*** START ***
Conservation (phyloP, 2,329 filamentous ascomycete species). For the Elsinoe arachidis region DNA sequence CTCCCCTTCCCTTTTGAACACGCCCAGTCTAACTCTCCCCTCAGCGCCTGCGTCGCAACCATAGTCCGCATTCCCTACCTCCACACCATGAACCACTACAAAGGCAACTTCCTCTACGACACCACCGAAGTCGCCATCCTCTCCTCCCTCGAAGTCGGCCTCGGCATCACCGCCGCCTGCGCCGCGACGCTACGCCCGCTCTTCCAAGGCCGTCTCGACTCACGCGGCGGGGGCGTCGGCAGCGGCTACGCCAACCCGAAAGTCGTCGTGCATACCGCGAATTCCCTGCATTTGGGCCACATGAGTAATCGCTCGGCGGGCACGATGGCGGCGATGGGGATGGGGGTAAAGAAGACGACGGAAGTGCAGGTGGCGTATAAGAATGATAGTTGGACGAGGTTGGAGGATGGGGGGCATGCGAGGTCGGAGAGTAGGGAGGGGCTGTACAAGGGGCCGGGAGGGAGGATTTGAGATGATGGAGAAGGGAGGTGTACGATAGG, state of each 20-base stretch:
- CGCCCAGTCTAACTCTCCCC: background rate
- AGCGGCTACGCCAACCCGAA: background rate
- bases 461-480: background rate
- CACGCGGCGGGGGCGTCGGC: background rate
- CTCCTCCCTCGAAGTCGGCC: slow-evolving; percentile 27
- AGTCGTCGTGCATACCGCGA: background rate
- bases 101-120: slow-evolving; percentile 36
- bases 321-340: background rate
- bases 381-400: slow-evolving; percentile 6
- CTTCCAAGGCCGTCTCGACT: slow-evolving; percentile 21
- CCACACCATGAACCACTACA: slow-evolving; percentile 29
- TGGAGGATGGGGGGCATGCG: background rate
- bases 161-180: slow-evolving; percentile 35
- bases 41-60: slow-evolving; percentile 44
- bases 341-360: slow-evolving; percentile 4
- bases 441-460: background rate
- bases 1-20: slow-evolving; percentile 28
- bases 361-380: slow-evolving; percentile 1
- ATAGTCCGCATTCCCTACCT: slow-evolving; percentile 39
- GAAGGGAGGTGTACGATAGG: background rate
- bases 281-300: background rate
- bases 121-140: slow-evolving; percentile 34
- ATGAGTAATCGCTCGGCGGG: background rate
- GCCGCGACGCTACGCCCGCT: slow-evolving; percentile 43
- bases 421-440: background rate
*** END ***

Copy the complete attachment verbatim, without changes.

Conservation (phyloP, 2,329 filamentous ascomycete species). For the Elsinoe arachidis region DNA sequence CTCCCCTTCCCTTTTGAACACGCCCAGTCTAACTCTCCCCTCAGCGCCTGCGTCGCAACCATAGTCCGCATTCCCTACCTCCACACCATGAACCACTACAAAGGCAACTTCCTCTACGACACCACCGAAGTCGCCATCCTCTCCTCCCTCGAAGTCGGCCTCGGCATCACCGCCGCCTGCGCCGCGACGCTACGCCCGCTCTTCCAAGGCCGTCTCGACTCACGCGGCGGGGGCGTCGGCAGCGGCTACGCCAACCCGAAAGTCGTCGTGCATACCGCGAATTCCCTGCATTTGGGCCACATGAGTAATCGCTCGGCGGGCACGATGGCGGCGATGGGGATGGGGGTAAAGAAGACGACGGAAGTGCAGGTGGCGTATAAGAATGATAGTTGGACGAGGTTGGAGGATGGGGGGCATGCGAGGTCGGAGAGTAGGGAGGGGCTGTACAAGGGGCCGGGAGGGAGGATTTGAGATGATGGAGAAGGGAGGTGTACGATAGG, state of each 20-base stretch:
- CGCCCAGTCTAACTCTCCCC: background rate
- AGCGGCTACGCCAACCCGAA: background rate
- bases 461-480: background rate
- CACGCGGCGGGGGCGTCGGC: background rate
- CTCCTCCCTCGAAGTCGGCC: slow-evolving; percentile 27
- AGTCGTCGTGCATACCGCGA: background rate
- bases 101-120: slow-evolving; percentile 36
- bases 321-340: background rate
- bases 381-400: slow-evolving; percentile 6
- CTTCCAAGGCCGTCTCGACT: slow-evolving; percentile 21
- CCACACCATGAACCACTACA: slow-evolving; percentile 29
- TGGAGGATGGGGGGCATGCG: background rate
- bases 161-180: slow-evolving; percentile 35
- bases 41-60: slow-evolving; percentile 44
- bases 341-360: slow-evolving; percentile 4
- bases 441-460: background rate
- bases 1-20: slow-evolving; percentile 28
- bases 361-380: slow-evolving; percentile 1
- ATAGTCCGCATTCCCTACCT: slow-evolving; percentile 39
- GAAGGGAGGTGTACGATAGG: background rate
- bases 281-300: background rate
- bases 121-140: slow-evolving; percentile 34
- ATGAGTAATCGCTCGGCGGG: background rate
- GCCGCGACGCTACGCCCGCT: slow-evolving; percentile 43
- bases 421-440: background rate